Some features of this site are not compatible with your browser. Install Opera Mini to
better experience this site.
This page contains archived content and is no longer being updated. At the time of publication, it represented the best available science. However, more recent observations and studies may have rendered some content obsolete.
Fire is ubiquitous, both a tool and a destructive force. Across the world, fire is used to stimulate growth in pasture grassland or clear ground for agriculture. It is an essential part of many ecosystems, which rely on fire to clear away dead plant matter and return nutrients to the soil. On the other hand, fire can spread easily out of control, threatening fragile ecosystems and human life and property.
Like plants, fire activity grows and wanes in seasonal patterns. Globally, fires peak in July, August, and September, when summer’s drying heat makes vegetation flammable and lightning ignites the landscape. In addition, summer is the time when many crops are harvested and fields are burned in the Northern Hemisphere, where most of Earth’s continents are. On any given day in July, August, or September an estimated 6,000 fires burn across the world. February is the slowest month of the year, with an estimated 3,000 fires per day. To watch fires move across the globe throughout the year, see Fire in the Global Maps section of the Earth Observatory.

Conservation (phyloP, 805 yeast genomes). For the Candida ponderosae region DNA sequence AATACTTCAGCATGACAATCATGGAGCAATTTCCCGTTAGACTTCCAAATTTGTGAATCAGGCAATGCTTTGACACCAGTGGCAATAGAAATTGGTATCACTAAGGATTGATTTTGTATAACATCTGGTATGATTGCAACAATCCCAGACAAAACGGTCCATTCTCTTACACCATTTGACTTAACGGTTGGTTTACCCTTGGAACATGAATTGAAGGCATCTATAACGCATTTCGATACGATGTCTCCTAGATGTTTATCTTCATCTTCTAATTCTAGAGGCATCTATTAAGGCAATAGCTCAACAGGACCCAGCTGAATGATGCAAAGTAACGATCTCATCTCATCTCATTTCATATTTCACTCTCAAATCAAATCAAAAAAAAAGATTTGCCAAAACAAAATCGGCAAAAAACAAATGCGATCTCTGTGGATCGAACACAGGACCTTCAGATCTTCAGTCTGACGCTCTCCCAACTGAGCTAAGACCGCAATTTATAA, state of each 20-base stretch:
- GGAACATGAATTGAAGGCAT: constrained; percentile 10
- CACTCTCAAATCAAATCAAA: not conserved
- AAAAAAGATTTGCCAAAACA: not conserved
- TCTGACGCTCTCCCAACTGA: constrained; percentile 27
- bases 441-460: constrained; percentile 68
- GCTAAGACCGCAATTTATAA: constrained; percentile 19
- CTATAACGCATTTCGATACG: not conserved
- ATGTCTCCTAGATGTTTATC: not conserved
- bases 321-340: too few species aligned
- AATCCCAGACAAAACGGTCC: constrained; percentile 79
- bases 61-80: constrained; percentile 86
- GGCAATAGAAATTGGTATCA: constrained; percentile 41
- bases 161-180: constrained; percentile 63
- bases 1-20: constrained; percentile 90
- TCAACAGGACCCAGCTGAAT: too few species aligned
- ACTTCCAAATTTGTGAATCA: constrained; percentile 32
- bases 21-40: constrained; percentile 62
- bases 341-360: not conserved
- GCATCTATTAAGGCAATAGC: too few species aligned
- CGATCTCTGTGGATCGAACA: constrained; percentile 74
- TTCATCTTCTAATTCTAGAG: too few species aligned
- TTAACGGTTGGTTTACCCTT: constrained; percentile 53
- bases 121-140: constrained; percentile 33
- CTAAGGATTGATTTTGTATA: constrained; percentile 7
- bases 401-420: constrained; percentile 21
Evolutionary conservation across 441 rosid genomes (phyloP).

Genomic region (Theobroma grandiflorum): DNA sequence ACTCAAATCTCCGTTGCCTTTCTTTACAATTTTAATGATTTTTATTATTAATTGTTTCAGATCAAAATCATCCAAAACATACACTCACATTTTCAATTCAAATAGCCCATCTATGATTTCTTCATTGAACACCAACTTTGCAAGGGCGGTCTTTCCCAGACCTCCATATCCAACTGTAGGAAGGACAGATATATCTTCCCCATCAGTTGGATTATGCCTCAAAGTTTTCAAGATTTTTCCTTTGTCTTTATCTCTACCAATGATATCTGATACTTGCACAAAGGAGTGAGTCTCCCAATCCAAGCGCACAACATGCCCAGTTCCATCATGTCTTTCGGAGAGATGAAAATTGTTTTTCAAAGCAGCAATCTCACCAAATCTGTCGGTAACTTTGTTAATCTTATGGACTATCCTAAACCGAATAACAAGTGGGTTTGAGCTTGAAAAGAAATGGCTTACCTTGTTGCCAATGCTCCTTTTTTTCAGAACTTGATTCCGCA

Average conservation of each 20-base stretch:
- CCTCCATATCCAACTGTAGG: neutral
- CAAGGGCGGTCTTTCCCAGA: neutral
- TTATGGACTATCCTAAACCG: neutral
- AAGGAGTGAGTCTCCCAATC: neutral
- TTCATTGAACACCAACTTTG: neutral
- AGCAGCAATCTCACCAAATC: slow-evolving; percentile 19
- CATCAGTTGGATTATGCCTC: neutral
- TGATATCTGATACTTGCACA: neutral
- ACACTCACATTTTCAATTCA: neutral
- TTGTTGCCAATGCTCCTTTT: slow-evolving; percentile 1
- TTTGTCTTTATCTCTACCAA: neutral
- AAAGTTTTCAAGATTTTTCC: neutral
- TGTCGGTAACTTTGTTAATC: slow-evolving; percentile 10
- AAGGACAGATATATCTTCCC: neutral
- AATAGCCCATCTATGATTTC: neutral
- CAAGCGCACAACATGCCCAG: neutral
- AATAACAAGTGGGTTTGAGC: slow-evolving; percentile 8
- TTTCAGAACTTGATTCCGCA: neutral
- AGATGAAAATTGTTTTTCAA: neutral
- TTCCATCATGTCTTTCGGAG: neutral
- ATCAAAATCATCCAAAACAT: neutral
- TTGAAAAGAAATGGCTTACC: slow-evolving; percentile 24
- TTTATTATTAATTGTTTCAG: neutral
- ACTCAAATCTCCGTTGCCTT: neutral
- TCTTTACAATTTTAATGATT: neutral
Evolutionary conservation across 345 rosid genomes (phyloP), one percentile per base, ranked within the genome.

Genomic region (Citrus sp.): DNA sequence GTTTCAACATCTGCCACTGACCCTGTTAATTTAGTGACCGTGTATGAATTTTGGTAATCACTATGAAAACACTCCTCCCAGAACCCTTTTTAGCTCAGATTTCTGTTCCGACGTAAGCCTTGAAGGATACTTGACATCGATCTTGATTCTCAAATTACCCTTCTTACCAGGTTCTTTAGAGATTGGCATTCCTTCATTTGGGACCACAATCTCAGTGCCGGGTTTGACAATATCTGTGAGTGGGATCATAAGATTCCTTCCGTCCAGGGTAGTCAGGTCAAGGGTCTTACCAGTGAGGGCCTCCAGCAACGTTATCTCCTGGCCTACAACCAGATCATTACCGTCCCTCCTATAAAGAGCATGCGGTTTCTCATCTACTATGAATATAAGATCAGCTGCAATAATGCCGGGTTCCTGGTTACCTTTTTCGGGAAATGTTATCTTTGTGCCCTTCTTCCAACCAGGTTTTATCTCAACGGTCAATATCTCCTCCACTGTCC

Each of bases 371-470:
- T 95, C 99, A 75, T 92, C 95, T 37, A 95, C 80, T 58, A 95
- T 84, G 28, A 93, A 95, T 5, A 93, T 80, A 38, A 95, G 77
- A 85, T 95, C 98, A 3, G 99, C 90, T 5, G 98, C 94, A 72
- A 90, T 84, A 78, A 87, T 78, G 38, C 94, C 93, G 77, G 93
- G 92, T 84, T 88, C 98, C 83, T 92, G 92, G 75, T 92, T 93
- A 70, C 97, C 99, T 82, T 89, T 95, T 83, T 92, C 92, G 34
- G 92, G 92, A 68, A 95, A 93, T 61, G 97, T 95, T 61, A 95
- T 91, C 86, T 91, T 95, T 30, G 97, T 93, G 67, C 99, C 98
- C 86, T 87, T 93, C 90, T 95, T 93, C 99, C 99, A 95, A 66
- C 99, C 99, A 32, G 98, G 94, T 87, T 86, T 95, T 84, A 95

The contrast between the two months is shown in this pair of images made from data collected by the Moderate Resolution Imaging Spectroradiometer (MODIS) on NASA’s Terra satellite. The top image shows all of the fires detected during August 2008, while the lower image shows February 2008. Dense fire concentrations are yellow, while more scattered fires are red. February is clearly the burning season in the tropics. A solid band of red stretches across the Sahel of Africa, and hundreds fires were burning in northern South America, Central America, and southeast Asia. In August, the fire regions shifted into more temperate regions north and south of the Equator. Intense agricultural fires burn in south-central Europe and in southern Africa.
Satellite-based fire monitoring helps land managers in remote regions decide how to allocate expensive equipment like airplanes typically used to detect fires. "Most fires are noticed by people, but often in protected areas, there are relatively few people," says Diane Davies, the principal investigator of the Fire Information for Resource Management System (FIRMS) at the University of Maryland. In remote protected areas, a fire can go unnoticed until it is large and expensive to control. To give land managers warning that a fire is burning on or near protected land, Davies developed FIRMS, which automatically sends an email or text message alert to land managers whenever MODIS detects a fire in the region.